“I couldn’t do what people want and pack all the political history inside one feature,” she told The New Arab. “Farha is a movie beyond facts and history, it’s a coming-of-age story during the Catastrophe. It's a character movie with a focus on the human aspect. And more than ideas, people are most touched by people.”
Even to uninformed or unaware audiences, Darin witnessed Farha spark curiosity about the realities of Palestinian displacement as much as it sparked empathy with displaced Palestinians.
She remembers watching “Western audience members Googling Nakba” on their phones after a showing. To yield that effect, Darin knew symbology would reign supreme in her story, citing inspiration from methods famously found in Arab literature such as “ikhtizal and takyeef” – suggestive omissions and adapted vignettes.
“The name itself is the first symbol. Farha – joy – which is the joy stolen from the Palestinians, the many what ifs Palestinians still don’t have an answer to,” Darin explained to The New Arab. “It was an interactive story in a sense. It is a Nakba in a room, with the pressure of claustrophobia and the audience has to survive with Farha.”
Symbolism was Darin’s most intentional tool while shooting Farha, leaving a variety of bits and pieces that seem out of place yet remain crucial to the story.
Rife with examples, some of the most essential symbols include the birth and murder of a newborn off-screen, the weight of education in Palestinian society as Farha, a young female in the 1940s, is adamant to receive hers, and a four-second shot of a crack on the wall shaped like a Palestinian map.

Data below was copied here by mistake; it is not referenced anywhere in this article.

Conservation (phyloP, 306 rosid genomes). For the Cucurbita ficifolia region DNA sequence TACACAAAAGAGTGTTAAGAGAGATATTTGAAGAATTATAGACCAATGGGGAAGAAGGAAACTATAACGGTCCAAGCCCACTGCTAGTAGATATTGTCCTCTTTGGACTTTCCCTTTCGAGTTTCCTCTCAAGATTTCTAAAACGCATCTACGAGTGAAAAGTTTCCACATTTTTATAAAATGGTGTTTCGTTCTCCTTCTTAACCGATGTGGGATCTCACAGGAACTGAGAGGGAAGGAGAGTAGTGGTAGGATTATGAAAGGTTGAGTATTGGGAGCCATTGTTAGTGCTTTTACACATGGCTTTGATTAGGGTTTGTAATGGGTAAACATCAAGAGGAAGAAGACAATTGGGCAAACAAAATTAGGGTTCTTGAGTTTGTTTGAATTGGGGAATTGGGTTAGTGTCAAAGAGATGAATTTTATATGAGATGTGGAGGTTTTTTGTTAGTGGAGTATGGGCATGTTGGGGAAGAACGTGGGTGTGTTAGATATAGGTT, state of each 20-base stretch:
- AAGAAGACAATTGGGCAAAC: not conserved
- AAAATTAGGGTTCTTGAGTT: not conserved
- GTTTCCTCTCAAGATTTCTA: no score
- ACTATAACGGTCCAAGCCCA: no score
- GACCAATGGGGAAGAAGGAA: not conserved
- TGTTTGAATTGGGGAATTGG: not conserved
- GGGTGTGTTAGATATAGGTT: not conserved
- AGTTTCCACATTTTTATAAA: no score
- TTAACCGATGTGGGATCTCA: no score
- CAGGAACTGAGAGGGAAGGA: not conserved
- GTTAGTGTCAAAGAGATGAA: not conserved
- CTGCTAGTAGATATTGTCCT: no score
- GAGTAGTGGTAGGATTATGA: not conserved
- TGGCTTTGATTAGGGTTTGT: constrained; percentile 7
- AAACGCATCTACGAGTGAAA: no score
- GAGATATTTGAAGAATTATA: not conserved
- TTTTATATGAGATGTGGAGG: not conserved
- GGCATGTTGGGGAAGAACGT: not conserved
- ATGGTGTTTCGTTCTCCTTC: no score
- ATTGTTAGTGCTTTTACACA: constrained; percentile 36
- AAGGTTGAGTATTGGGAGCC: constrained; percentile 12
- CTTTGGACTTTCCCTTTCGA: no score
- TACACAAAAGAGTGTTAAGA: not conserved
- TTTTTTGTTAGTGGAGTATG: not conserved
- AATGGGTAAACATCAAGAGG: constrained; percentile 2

Knowing the realities of the Nakba are passed on generationally, as she also pointed to more contemporary displacement and violence Palestine endures, Darin knows Palestinian art incites the collective psyche of her cinematic subjects as well.
Farha’s first scene, adapting legendary Palestinian artist Ismail Shammout’s Madonna of the Oranges as the shot’s backdrop, evokes the “disrupted then broken dreams” awaiting Farha.
The final scene, however, arguably carries the heaviest symbol in the film as Farha, like Radieh and over 700,000 refugees in 1948, trekked onward to Syria and surrounding territories.
Darin describes the moment as “the death of childhood while Farha carries a dagger, forced into knighthood toward the endless road ahead. Towards the unknown, the darkness, more claustrophobia and into the shattat, the diaspora.”
The many paradigms of fear and pain that come with injustice are central to Farha. In that centre, the agreed-upon omission of Palestine and Palestinian realities is similarly present. Darin’s storytelling confronts these phobias, knowing the fear fiercely exists and interacting with it is forcefully silenced. So what's there to do?
Darin Sallam, the writer and director of Farha, answers: “serve the character.”
“My mother told me Radieh was the first Palestinian she ever met, and that she was very proud,” she said. “Then, I added dreams, ambitions and my own rebellious self. I don’t like rules and I don’t follow a particular school of thought in film. I hate spoon-feeding the audience. Every scene should be a painting. It has soul, movement, and people. I want the audience to feel.”
Yousef H. Alshammari is a US-based Kuwaiti journalist and writer with a focus on international politics and culture.
Follow him on Twitter: @YousefWryRonin